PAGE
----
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  • Green Lady Gardens

Scindapsus pictus 'Exotica' Care

Scindapsus pictus 'Exotica' is typically referred to as a silver splash, satin, silver satin Philodendron or pothos. Scindapsus are not Philodendron though. These are different genuses in the Araceae family with different native origins. Scindapsus are native to Southeast Asia and Philodendron to the tropical Americas.

Quick taxonomic lesson. The taxonomic tree goes family, genus, species. When written, the family name is capitalized and not italicized, the genus name is capitalized and italicized, and the species name is italicized but not capitalized. (I often forget to italicize scientific names. It's also not possible on Instagram. Or at least I don't know how to do fancy stuff like that.) Common names are not italicized or capitalized, though many people often capitalize them like we do our given names. Cultivars, such as 'Exotica' and 'Argyraeus' are not the same plant but they are also not genetically different. Cultivars can be the result of a genetic mutation but they are typically human made hybrids. Cultivar names are capitalized and placed in single quotations.

Moving on...

Scindapsus are not pothos (lowercase nickname) or Pothos (uppercase genus) either. The lowercase "pothos" is typically used as a nickname referring to Epipremnum aureum, more commonly known as devil's ivy or golden pothos. At one time E. aureum was classified as uppercase Pothos aureum but was reclassified as an Epipremnum following some botanical debate and controversy. (The whole thing is a bit confusing and I won't get into it here.) Despite the change in genus, the name pothos stuck around. Today it has been expanded and is often used to describe a wide variety of vining plants that resemble Epipremnum and Philodendron.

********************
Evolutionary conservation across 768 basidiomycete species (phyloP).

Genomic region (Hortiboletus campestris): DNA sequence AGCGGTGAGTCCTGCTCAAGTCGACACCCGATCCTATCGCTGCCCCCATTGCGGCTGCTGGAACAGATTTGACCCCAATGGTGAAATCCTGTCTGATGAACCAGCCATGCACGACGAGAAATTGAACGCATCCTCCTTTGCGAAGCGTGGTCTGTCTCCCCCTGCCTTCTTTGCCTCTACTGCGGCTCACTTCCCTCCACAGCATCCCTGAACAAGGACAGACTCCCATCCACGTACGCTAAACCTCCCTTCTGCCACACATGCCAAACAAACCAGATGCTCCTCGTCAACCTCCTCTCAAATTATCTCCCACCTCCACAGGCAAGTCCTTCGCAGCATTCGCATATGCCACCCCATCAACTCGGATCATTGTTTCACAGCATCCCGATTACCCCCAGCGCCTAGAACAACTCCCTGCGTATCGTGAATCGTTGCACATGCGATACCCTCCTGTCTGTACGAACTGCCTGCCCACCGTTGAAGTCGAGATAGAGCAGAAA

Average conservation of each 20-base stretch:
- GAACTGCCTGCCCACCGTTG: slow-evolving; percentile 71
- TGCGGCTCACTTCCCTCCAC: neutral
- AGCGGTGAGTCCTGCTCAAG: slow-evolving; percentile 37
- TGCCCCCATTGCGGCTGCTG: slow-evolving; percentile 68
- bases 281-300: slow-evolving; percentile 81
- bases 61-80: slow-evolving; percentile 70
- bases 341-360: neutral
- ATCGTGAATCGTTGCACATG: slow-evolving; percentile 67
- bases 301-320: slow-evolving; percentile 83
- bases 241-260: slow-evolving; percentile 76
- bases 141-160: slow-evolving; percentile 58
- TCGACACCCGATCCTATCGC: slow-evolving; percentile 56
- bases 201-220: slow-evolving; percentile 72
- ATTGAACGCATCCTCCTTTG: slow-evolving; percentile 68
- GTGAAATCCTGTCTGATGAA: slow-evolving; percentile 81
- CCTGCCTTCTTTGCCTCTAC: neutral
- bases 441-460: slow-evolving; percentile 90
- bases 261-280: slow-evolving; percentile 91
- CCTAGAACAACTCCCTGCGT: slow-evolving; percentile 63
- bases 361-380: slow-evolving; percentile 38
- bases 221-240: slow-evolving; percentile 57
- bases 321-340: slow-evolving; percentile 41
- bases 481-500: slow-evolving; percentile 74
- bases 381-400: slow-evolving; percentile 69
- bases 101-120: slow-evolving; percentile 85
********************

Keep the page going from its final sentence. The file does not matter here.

I almost forgot you are here to learn how to take care of Scindapsus pictus 'Exotica'. This slideshow tells you everything!

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Medium - bright indirect. Tolerates low light but growth is minimal. You may read that 'Exotica' do not tolerate low light. This is based on the false belief that the silver parts lack chlorophyll, thus reducing the plants photosynthetic function. The truth is that the silver color is caused by light reflecting off an air pocket between a leaf's un-pigmented upper tissue (cont.) and pigmented lower tissue, which contains chlorophyll. This is called blister or reflective variegation. Based on prolonged GLG experience growing 'Exotica' in low light, leaf color does not fade, as is also rumored.


65℉ - 80℉ is ideal.


Allow to dry 50 - 75% between waterings. 'Exotica' handles underwatering well due to its thick leaves. Leaves curl when underwatered and overwatered. To avoid confusion, and in very low light, GLG suggests allowing many leaves to curl before watering thoroughly. (Still check the soil for dryness!) When in doubt, do not water. Overwatering also causes yellow leaves. Leaves that curl under indicate a need to water.

Soil & Repotting

Use a well-draining medium. In low light or if soil is not drying well, repot with cactus/succulent soil, add bark or perlite to existing soil, and/or keep slightly rootbound. Increase pot size gradually when roots fill the existing container and watering frequency increases. A pot with a drainage hole is ideal.


40% - 60% is ideal but does fine in average household conditions.


Prune off "runner" stems that have no leaves. These still contain nodes, which is where new roots will grow.


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